JPM to GIF

Convert JPM to GIF (Fast & Free)

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How to convert JPM to GIF ?

  1. Select JPM files you want to convert, from your computer or drag and drop it on the page.
  2. Press the "Convert" button in order to convert JPM to GIF.
  3. When the conversion is completed, click "Download" on the desired converted GIF file.

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JPM to GIF

Useful information about JPM

Extension: JPM
Name: JPM File Format
Mime Type: image/jpm
Converter: JPM Converter
Description: The JPM file format is defined by ISO/IEC 15444-6:2003 – the JPEG 2000 image coding system – Part 6: Compound image file format. A compound image may contain scanned images, synthetic images or both, requiring a mix of continuous tone and bi-level compression methods. The JPM file format defines a composition model that describes the method of combining multiple images to generate a compound image using the multi-layer Mixed Raster Content (MRC) imaging model, defined in ITU-T T.44 | ISO/IEC 16485. - Source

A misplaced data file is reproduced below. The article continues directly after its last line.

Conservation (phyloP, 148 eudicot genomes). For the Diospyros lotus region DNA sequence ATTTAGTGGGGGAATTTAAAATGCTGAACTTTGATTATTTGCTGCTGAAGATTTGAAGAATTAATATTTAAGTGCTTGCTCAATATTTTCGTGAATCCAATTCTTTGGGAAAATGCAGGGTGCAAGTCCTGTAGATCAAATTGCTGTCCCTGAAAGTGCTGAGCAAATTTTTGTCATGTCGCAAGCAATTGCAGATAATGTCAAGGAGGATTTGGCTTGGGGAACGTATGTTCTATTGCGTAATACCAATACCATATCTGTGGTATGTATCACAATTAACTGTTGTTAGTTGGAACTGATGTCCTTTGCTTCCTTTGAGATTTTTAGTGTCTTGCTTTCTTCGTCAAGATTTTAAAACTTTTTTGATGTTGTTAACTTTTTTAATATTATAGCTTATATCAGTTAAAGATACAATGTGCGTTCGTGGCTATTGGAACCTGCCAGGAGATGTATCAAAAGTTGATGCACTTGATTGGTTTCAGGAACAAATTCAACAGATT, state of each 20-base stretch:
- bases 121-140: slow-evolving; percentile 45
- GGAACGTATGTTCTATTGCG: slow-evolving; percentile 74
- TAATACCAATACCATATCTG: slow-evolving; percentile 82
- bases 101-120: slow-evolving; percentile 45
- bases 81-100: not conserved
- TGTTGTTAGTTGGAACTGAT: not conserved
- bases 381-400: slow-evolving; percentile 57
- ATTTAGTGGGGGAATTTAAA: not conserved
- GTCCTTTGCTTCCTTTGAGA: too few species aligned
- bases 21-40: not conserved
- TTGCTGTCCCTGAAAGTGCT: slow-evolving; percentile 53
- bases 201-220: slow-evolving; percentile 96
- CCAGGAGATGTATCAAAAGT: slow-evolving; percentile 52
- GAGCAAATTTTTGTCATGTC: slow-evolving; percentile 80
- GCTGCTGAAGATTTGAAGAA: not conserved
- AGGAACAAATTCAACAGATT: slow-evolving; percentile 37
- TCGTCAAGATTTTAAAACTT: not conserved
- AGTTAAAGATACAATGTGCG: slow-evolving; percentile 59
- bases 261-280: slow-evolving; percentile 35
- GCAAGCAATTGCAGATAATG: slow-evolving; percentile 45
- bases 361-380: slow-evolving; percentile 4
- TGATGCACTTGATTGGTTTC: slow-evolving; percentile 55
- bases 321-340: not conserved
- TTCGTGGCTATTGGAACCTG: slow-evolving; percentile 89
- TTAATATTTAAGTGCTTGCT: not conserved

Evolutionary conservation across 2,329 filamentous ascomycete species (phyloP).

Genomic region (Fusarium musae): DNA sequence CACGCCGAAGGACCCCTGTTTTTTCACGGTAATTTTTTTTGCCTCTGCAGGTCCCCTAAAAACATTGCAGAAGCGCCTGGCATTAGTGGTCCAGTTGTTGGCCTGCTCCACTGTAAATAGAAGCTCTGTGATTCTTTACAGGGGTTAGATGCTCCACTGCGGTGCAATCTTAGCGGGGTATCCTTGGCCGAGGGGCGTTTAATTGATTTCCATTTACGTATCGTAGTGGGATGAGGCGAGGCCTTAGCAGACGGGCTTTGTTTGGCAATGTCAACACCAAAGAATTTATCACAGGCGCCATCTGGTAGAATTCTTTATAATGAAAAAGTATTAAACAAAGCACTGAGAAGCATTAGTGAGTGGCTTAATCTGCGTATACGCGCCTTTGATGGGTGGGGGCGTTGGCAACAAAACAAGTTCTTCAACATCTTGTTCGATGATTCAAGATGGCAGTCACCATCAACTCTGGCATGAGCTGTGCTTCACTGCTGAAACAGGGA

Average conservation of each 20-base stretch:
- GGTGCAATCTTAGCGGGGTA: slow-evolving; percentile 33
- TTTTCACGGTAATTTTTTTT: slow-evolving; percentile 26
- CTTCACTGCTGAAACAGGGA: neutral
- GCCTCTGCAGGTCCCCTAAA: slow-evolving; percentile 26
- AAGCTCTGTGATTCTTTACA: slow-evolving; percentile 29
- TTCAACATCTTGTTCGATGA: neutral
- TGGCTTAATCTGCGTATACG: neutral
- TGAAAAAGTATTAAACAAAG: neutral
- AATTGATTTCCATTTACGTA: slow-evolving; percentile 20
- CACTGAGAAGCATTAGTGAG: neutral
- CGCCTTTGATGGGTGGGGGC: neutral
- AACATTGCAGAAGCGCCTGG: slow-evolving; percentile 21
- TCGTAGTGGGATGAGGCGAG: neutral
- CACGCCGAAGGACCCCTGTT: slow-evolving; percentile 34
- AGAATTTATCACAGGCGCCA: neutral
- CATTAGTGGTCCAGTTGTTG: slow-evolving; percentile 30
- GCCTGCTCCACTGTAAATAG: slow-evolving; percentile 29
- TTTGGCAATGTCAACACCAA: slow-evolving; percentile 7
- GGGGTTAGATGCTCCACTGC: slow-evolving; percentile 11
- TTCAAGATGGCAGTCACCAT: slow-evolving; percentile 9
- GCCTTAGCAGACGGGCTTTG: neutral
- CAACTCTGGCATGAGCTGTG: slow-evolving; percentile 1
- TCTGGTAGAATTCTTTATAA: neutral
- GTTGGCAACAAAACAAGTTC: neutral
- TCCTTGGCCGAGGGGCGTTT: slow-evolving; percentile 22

Useful information about GIF

Extension: GIF
Name: Graphics Interchange Format
Mime Type: image/gif
Converter: GIF Converter
Description: The Graphics Interchange Format (GIF) is a bitmap image format that was developed by a team at the online services provider CompuServe led by American computer scientist Steve Wilhite and released on 15 June 1987. It has since come into widespread usage on the World Wide Web due to its wide support and portability between applications and operating systems. The format supports up to 8 bits per pixel for each image, allowing a single image to reference its own palette of up to 256 different colors chosen from the 24-bit RGB color space. It also supports animations and allows a separate palette of up to 256 colors for each frame. These palette limitations make GIF less suitable for reproducing color photographs and other images with color gradients, but well-suited for simpler images such as graphics or logos with solid areas of color. GIF images are compressed using the Lempel–Ziv–Welch (LZW) lossless data compression technique to reduce the file size without degrading the visual quality. This compression technique was patented in 1985. Controversy over the licensing agreement between the software patent holder, Unisys, and CompuServe in 1994 spurred the development of the Portable Network Graphics (PNG) standard. By 2004 all the relevant patents had expired. - Source